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The Pantomimical Characters
by [?]

Hence it is that no scholars in Europe but the most learned Italians, smit by the national genius, could have devoted their vigils to narrate the revolutions of pantomime, to compile the annals of Harlequin, to unrol the genealogy of Punch, and to discover even the most secret anecdotes of the obscurer branches of that grotesque family, amidst their changeful fortunes, during a period of two thousand years! Nor is this all; princes have ranked them among the Rosciuses; and Harlequins and Scaramouches have been ennobled. Even Harlequins themselves have written elaborate treatises on the almost insurmountable difficulties of their art. I despair to convey the sympathy they have inspired me with to my reader; but every Tramontane genius must be informed, that of what he has never seen he must rest content to be told.

Of the ancient Italian troop we have retained three or four of the characters, while their origin has nearly escaped our recollection; but of the burlesque comedy, the extempore dialogue, the humorous fable, and its peculiar species of comic acting, all has vanished.

Many of the popular pastimes of the Romans unquestionably survived their dominion, for the people will amuse themselves, though their masters may be conquered; and tradition has never proved more faithful than in preserving popular sports. Many of the games of our children were played by Roman boys; the mountebanks, with the dancers and tumblers on their moveable stages, still in our fairs, are Roman; the disorders of the Bacchanalia, Italy appears to imitate in her carnivals. Among these Roman diversions certain comic characters have been transmitted to us, along with some of their characteristics, and their dresses. The speaking pantomimes and extemporal comedies which have delighted the Italians for many centuries, are from this ancient source.[3]

Of the Mimi and the Pantomimi of the Romans the following notices enter into our present researches:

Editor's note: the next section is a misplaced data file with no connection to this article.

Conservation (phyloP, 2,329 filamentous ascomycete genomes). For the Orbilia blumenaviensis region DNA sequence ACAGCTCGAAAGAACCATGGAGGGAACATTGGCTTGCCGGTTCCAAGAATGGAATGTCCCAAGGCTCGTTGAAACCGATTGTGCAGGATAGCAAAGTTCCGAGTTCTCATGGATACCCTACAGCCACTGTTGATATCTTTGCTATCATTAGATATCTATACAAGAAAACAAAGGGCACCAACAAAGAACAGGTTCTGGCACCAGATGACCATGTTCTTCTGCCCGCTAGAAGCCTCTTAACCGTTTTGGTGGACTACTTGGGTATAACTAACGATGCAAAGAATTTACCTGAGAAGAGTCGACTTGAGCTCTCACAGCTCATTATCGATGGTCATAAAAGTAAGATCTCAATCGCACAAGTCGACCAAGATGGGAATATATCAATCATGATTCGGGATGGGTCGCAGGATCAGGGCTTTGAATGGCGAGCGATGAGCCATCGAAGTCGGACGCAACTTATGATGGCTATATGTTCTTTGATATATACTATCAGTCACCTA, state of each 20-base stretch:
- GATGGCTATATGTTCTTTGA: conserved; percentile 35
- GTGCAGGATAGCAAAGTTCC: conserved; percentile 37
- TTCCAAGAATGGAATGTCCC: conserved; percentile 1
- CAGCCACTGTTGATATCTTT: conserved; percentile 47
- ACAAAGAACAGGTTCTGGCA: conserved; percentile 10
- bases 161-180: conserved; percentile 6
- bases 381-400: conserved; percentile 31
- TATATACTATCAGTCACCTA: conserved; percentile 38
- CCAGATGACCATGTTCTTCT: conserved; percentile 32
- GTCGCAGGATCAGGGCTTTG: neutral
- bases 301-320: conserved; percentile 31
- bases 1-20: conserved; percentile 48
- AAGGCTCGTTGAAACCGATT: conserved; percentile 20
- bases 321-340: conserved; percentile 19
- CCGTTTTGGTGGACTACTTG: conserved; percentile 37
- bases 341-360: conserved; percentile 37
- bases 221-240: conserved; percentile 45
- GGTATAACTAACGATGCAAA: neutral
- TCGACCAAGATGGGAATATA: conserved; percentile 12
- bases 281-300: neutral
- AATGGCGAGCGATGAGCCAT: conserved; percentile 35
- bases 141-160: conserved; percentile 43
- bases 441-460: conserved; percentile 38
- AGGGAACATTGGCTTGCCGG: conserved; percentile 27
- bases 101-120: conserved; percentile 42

The Mimi were an impudent race of buffoons, who exulted in mimicry, and, like our domestic fools, were admitted into convivial parties to entertain the guests; from them we derive the term mimetic art. Their powers enabled them to perform a more extraordinary office, for they appear to have been introduced into funerals, to mimic the person, and even the language of the deceased. Suetonius describes an Archimimus accompanying the funeral of Vespasian. This Arch-mime performed his part admirably, not only representing the person, but imitating, according to custom, ut est mos, the manners and language of the living emperor. He contrived a happy stroke at the prevailing foible of Vespasian, when he inquired the cost of all this funeral pomp–“Ten millions of sesterces!” On this he observed, that if they would give him but a hundred thousand they might throw his body into the Tiber.

The Pantomimi were quite of a different class. They were tragic actors, usually mute; they combined with the arts of gesture music and dances of the most impressive character. Their silent language often drew tears by the pathetic emotions which they excited: “Their very nod speaks, their hands talk, and their fingers have a voice,” says one of their admirers. Seneca, the father, grave as was his profession, confessed his taste for pantomimes had become a passion;[4] and by the decree of the Senate, that “the Roman knights should not attend the pantomimic players in the streets,” it is evident that the performers were greatly honoured. Lucian has composed a curious treatise on pantomimes. We may have some notion of their deep conception of character, and their invention, by an anecdote recorded by Macrobius of two rival pantomimes. When Hylas, dancing a hymn, which closed with the words “The great Agamemnon,” to express that idea he took it in its literal meaning, and stood erect, as if measuring his size–Pylades, his rival, exclaimed, “You make him tall, but not great!” The audience obliged Pylades to dance the same hymn; when he came to the words he collected himself in a posture of deep meditation. This silent pantomimic language we ourselves have witnessed carried to singular perfection; when the actor Palmer, after building a theatre, was prohibited the use of his voice by the magistrates. It was then he powerfully affected the audience by the eloquence of his action in the tragic pantomime of Don Juan![5]